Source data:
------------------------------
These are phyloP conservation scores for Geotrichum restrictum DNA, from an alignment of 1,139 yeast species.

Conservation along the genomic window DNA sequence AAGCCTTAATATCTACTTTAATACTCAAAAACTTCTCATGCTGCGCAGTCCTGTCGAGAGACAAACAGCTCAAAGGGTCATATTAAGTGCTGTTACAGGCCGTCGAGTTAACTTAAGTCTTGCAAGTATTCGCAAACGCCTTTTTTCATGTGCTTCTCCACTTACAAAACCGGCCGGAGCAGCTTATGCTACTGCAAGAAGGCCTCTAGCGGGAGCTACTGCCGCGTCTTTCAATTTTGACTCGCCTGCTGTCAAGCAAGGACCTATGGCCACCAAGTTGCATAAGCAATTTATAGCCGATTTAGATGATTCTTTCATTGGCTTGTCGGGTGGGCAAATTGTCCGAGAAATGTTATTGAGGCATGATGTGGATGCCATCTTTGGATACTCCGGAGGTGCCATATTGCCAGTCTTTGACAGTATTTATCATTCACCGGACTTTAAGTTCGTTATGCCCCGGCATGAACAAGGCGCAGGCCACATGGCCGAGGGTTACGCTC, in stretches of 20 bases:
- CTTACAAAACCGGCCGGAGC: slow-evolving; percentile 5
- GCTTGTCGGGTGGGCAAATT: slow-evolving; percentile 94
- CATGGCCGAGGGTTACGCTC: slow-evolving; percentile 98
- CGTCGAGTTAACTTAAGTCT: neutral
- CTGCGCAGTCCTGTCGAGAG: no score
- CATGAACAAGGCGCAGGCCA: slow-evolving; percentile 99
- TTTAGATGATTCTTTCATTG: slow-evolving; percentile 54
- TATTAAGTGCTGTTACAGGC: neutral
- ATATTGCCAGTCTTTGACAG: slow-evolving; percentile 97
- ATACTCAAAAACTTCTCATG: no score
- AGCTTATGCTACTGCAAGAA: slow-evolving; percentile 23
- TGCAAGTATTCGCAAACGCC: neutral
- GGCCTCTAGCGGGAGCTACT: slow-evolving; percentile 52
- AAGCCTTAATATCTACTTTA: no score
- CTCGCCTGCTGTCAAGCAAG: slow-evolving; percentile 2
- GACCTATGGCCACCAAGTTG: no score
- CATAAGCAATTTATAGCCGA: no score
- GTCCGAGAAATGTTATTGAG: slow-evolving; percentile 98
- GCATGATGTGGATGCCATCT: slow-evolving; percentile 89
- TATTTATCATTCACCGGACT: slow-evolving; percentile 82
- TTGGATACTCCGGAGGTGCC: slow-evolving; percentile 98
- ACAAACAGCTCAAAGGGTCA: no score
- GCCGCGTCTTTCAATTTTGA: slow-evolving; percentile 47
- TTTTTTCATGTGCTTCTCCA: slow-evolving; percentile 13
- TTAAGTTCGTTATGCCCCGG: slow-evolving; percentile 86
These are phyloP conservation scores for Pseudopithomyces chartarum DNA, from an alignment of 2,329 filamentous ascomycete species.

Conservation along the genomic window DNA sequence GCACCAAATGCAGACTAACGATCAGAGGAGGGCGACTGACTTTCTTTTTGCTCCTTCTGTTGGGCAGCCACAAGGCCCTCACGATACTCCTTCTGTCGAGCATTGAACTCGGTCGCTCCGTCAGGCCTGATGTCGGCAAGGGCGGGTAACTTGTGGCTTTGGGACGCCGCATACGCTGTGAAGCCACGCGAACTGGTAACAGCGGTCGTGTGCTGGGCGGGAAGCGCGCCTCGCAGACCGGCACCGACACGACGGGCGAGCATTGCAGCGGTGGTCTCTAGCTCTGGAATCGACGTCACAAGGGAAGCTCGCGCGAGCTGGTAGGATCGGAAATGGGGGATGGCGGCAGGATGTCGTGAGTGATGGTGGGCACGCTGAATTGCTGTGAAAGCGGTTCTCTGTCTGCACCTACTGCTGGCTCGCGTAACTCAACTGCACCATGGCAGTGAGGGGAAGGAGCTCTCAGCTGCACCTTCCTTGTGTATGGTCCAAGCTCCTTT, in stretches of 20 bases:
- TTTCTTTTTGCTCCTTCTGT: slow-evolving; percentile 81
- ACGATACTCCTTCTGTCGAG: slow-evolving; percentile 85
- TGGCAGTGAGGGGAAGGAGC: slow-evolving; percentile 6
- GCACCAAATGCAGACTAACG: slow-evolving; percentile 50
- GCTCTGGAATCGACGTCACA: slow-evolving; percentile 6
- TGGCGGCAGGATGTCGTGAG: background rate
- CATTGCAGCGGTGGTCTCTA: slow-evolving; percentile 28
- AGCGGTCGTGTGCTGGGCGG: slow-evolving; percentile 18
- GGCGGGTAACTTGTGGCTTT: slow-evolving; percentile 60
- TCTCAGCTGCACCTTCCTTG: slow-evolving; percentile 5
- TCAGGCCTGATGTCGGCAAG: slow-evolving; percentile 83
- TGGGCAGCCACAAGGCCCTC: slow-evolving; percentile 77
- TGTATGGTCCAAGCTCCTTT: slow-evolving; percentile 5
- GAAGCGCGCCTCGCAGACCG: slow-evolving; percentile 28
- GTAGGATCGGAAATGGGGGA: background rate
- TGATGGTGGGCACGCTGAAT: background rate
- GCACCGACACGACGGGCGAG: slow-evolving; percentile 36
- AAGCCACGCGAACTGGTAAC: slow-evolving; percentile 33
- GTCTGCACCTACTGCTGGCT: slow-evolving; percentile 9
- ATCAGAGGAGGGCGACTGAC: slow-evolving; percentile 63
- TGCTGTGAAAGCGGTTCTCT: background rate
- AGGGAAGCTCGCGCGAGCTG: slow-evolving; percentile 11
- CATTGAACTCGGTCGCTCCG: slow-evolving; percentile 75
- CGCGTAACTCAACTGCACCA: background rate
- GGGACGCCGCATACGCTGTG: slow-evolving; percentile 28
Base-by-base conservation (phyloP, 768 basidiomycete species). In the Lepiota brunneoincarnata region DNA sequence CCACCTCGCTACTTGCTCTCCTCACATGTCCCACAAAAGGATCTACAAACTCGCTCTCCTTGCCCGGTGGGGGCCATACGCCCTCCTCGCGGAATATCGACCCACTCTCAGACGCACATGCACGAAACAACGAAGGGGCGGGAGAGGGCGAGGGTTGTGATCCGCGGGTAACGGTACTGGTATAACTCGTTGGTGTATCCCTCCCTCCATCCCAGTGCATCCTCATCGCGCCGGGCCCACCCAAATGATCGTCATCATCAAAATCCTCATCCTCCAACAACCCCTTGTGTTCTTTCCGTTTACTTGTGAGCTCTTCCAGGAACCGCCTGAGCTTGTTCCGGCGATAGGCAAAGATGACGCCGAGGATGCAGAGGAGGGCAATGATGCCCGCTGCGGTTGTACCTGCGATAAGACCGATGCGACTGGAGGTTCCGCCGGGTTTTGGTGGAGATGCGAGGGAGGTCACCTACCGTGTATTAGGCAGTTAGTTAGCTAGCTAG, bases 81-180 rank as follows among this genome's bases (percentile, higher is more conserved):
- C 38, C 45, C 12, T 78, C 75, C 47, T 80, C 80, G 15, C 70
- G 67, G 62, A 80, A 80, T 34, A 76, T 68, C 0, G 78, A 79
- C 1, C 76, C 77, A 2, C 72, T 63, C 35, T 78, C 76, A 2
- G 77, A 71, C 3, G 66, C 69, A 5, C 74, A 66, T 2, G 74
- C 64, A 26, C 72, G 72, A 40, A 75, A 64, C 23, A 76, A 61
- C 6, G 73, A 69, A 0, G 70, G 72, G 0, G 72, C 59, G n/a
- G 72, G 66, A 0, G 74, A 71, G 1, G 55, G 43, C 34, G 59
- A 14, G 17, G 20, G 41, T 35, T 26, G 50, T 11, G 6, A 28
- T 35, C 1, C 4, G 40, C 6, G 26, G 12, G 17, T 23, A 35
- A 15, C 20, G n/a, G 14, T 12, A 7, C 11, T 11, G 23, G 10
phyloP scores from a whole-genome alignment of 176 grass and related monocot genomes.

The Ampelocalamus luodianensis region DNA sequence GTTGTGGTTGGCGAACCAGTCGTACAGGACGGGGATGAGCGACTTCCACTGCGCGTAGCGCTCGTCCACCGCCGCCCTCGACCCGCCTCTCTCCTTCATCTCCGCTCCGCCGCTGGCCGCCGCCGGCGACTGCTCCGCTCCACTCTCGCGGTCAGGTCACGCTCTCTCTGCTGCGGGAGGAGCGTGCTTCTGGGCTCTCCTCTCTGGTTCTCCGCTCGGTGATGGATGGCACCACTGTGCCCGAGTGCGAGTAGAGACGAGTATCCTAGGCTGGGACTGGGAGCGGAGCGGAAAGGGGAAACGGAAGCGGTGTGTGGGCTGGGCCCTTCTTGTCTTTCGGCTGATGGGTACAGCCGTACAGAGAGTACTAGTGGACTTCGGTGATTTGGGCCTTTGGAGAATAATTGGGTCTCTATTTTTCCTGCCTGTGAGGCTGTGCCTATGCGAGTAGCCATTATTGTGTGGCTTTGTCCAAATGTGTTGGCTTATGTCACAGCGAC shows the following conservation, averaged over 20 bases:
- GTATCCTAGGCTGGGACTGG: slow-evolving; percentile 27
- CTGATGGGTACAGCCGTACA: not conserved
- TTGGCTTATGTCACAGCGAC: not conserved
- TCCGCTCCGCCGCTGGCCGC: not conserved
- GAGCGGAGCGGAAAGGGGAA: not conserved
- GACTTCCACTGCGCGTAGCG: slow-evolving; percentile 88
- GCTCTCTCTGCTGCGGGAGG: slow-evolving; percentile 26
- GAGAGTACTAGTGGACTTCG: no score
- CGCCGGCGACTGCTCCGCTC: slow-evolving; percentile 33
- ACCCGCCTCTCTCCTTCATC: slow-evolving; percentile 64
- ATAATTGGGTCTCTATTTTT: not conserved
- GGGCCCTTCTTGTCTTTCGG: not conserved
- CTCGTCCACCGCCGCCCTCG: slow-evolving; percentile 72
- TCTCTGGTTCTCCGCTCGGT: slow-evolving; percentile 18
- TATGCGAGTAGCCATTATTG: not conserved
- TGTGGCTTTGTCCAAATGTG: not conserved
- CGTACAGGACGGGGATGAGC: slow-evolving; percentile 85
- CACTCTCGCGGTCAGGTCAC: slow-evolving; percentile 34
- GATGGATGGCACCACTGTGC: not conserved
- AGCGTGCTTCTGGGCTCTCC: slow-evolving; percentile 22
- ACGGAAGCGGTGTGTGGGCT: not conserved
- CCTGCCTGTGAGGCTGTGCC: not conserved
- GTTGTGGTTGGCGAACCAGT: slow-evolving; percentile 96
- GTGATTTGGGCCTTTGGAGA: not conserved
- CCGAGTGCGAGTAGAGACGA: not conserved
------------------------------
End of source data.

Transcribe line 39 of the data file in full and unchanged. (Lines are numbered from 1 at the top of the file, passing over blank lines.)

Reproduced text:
- TCTCAGCTGCACCTTCCTTG: slow-evolving; percentile 5